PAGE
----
By John Oberon
I had a train of thought the other day, and I'd like to let it run past the depot of your eyes.
If I had to choose the most well-known biblical story, David and Goliath would probably be in my top five. I think one of the reasons for its fame is the idea of the underdog winning in a big way. We love it when the dark horse wins or the small town boy makes good. It's good triumphing over evil despite insurmountable odds. It's exciting, and it gives us hope that the same thing could happen in our own lives, if only in a limited way.
You know what always puzzled me about that story? The bible is relatively silent on the reaction of David's friends and family on his determination to fight Goliath. Here's how I would have reacted if David were my brother: "Are you insane? Have you seen the size of that guy? Have you seen his spear? He'll gig yo like a frog and have you for an hors-d'ouvre. Besides, the king's not going to let you fight him anyway. It's winner take all. Do you think the king's going to risk the entire army of Israel on a battle between a gnat and an elephant? Get real. Show some sense. You can't win, and I can't believe you're even considering this course of action."
Now I'd like to move you forward a few thousands years to a somewhat similar David-Goliath confrontation that actually happened in Columbus. which elicited precisely the same reaction from me. Picture a giant fully twice as tall as his opponent and outweighing his peanut-sized adversary by over six times. The giant is easily ten times stronger with agility, knowledge, wisdom, and experience far exceeding that of the pygmy approaching him. I think, "Is this little pint-sized Spartan actually thinking of victory? What a laugh!"
But the battle commences, nonetheless. The giant points to some scissors the dwarf holds and says, "Give me those. You're going to hurt yourself."
The dwarf clenches the scissors tighter and pitifully whines, "Nooooo...".
The giant steps toward the dwarf and says with authority, "Give them to me. Now."
The dwarf (who is female, by the way) backs away, hides the scissors behind her back, and says, "But I want it."
Now the giant begins the attack in earnest, but the dwarf implements evasive maneuvers. She runs from the giant, but he easily catches her and takes the scissors from her, but not before she pokes her hand with them. There is no blood, just pain. She cries, but it does not prevent the giant from administering understanding to the seat of learning before comforting her.
Doubtless, every one of you fellow giants, known as parents, experience similar contests with your small children. Hopefully, they grow less with time, but that's not always the case. It just shows the stubborn, sinful nature living in us all, and the strength with which we cling to it in the face of all reason and common sense.
I don't know about you, but God always seems to show me something about myself while I parent my children. How many times has God approached me about something in my life? "Let Me have that," He says.
And standing before the most powerful force in the universe, I ball my little fists and say, "No."
He comes closer and says, "You'll hurt yourself. Give it to Me."
"No, I won't," I say. I back away and start mortaring bricks to keep Him away from that corner of my life. "I know what I'm doing. It's not hurting me. You'll hurt me if You take it away. Besides, it's such a small thing; it doesn't occupy very much space. It's very compact and efficient. And see? It goes with the rest of my decor, don't You think? Kind of livens the place up. And everyone has it. It's very popular. Why, how odd would I be if I didn't have it? And look here, it's welded to the floor - I couldn't give it to You if I wanted to. And.."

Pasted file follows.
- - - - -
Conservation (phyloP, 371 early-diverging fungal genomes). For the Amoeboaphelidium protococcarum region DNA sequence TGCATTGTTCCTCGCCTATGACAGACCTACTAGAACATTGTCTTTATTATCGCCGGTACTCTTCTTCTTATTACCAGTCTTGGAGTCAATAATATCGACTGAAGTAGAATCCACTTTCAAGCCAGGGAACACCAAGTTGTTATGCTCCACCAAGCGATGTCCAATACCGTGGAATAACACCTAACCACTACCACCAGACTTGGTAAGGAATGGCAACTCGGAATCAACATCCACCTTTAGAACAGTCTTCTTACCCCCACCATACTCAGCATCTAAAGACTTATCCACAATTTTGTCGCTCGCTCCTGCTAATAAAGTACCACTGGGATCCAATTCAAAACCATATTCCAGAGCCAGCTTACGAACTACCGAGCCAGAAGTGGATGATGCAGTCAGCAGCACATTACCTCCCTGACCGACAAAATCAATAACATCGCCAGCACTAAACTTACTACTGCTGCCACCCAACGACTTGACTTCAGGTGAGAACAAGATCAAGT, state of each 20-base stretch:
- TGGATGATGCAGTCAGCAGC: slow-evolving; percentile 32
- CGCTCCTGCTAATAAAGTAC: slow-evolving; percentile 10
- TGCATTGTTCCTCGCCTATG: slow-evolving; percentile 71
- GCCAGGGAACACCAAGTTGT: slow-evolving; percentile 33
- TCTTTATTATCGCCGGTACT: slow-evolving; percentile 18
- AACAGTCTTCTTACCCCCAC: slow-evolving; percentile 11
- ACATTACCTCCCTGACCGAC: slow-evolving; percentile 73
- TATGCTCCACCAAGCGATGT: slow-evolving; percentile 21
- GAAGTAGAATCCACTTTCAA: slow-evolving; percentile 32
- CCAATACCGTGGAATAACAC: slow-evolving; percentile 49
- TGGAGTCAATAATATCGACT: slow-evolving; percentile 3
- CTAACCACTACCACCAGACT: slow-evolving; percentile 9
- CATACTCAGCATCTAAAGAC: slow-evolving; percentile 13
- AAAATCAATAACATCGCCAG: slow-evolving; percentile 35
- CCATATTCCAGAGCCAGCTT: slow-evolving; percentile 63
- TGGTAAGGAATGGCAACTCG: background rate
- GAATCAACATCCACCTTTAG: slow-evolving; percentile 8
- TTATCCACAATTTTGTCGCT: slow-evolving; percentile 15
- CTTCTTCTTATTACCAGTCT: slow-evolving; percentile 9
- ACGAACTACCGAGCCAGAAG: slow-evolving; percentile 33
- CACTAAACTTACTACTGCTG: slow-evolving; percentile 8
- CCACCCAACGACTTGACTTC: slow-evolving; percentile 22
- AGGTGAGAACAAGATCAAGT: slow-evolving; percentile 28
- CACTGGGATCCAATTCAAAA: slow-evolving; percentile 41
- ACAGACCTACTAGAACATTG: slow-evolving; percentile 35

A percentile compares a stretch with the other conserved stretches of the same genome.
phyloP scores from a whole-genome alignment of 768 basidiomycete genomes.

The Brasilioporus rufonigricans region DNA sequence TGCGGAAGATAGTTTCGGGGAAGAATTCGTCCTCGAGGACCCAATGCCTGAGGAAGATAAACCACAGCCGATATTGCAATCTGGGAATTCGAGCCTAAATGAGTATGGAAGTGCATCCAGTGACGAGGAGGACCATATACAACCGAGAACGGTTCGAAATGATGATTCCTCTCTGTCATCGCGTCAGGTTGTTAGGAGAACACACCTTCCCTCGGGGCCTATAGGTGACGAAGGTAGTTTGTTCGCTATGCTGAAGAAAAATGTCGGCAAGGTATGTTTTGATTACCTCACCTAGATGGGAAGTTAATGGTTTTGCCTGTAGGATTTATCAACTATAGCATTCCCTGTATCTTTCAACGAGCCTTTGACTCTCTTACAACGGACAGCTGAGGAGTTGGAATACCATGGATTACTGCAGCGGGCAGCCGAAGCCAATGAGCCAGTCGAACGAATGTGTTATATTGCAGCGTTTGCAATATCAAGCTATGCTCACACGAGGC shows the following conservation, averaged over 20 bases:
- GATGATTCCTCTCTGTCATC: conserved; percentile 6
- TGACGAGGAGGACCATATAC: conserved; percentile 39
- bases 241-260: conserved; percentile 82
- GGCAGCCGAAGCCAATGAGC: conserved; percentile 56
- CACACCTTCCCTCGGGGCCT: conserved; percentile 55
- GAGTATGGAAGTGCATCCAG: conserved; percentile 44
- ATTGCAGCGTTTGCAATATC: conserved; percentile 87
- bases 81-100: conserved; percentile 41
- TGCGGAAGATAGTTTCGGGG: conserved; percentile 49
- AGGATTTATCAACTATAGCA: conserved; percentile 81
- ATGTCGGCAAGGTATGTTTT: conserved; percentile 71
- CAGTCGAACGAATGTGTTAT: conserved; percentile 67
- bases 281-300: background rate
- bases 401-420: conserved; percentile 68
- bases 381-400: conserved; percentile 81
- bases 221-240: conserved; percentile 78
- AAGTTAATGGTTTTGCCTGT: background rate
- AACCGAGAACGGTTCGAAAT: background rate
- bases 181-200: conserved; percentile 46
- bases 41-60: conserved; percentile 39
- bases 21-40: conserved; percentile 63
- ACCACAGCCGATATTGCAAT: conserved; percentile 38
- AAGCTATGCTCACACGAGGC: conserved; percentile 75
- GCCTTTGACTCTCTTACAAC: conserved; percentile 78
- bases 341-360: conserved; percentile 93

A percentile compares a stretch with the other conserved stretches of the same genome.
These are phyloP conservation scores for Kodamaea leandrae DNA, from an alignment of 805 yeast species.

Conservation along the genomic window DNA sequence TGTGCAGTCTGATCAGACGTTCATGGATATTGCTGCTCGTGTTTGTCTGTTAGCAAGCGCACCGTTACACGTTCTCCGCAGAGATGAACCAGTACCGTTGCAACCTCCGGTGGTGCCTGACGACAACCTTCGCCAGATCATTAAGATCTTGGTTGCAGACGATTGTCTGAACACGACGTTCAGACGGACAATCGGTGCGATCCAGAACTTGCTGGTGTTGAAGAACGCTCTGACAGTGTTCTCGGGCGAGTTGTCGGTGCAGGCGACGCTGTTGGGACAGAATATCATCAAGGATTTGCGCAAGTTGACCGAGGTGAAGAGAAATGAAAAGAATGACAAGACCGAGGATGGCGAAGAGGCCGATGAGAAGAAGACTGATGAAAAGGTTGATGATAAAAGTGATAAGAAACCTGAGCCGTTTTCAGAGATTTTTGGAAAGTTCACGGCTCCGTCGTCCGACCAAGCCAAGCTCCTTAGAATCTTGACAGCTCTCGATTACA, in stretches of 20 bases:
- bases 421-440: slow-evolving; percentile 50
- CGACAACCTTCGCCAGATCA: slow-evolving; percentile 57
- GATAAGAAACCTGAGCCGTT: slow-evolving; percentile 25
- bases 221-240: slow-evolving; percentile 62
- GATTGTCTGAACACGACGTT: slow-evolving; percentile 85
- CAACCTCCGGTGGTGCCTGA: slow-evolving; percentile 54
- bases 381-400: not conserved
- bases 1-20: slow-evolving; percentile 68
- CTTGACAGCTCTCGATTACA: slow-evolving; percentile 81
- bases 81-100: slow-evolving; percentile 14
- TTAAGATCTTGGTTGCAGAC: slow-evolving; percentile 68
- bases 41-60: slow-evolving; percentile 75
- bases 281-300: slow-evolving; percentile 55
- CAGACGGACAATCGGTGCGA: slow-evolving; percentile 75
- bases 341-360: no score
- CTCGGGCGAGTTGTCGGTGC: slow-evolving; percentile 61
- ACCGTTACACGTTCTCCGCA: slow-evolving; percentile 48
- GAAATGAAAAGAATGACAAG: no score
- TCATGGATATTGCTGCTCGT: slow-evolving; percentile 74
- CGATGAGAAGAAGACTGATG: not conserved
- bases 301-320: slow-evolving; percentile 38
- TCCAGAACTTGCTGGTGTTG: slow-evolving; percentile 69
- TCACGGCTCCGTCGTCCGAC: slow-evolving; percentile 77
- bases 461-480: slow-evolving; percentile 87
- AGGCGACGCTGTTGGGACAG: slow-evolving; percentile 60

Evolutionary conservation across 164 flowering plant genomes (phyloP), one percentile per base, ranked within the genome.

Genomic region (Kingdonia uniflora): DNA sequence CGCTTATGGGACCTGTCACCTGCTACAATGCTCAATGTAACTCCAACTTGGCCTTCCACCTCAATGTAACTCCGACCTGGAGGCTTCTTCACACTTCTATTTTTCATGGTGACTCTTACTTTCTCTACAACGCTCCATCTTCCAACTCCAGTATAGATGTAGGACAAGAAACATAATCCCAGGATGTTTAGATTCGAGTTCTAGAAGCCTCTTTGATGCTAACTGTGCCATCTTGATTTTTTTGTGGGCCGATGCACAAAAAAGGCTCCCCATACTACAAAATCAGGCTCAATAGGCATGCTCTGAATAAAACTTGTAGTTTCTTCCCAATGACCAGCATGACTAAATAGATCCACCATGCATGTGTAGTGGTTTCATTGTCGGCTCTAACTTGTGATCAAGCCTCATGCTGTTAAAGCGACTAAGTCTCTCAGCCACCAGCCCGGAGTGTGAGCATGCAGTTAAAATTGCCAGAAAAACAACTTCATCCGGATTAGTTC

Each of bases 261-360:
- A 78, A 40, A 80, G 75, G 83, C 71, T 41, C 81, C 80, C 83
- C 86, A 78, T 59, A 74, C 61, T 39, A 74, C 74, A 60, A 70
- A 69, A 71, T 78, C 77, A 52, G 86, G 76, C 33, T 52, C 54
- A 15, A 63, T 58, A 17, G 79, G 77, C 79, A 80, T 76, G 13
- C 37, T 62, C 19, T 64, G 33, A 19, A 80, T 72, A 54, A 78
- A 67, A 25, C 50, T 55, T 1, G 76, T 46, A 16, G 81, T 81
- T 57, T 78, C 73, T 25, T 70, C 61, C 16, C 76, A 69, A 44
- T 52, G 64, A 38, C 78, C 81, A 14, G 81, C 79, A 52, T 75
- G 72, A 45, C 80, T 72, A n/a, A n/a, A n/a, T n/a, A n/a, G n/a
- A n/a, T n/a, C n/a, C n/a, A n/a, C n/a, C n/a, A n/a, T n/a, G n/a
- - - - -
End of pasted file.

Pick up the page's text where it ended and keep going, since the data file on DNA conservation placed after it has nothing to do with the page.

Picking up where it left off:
And...and...and. On and on, I reel off the reasons against giving God what He wants. But He stands resolute and silent, waiting patiently.
I wheedle and bargain, cry and manipulate. "How about a portion of it? And I mean a big portion! You can have all the unpleasant and ugly aspects of it, maybe even some of the somewhat pleasant aspects. Look, see? I'm unbricking those parts, see? But the parts that really please me - the juicy, succulent parts - I'll keep those, OK? Now there's a deal most others wouldn't make, don't You think?"
He stands unmoved and says, "All or nothing."
The trouble with this confrontation is that God will let me have my way. He does not beg or plead, or chase me down and force to to do His will. C. S. Lewis once wrote that in the final equation, there's only two kinds of people..those who say to God, "Thy will be done," and those to whom God says, "Thy will be done."
Yet He is so patient and kind. What if God fathered me the way I father my children? God save me from that! How many times do I lose my temper or lacerate my kids with cutting remarks? How often do I ignore them, tell them to "go find something to do", or put work ahead of them? God says He'll show mercy to the merciful, and that the pure of heart will find Him pure. What if he decides to father me as I father? Would I spend eternity longing for God, trying to draw His attention but garner only a few rare moments? Would I wither beneath His critical gaze, or crumple under His angry glare? Would He thunder me to my knees? What would He do if He fathered as I father?
Let a prayer be the caboose of this train of thought: Gently, my Lord, gently deal with me, yet relentless, for it's winner take all. Slay my sin and hoist its head in victory. Shout the warrior's cry as Your bloodied sword flashes in the sun. Defeat my sin utterly, for it holds me tight. Hack away each clutching tentacle and release this son to the arms of his true Father.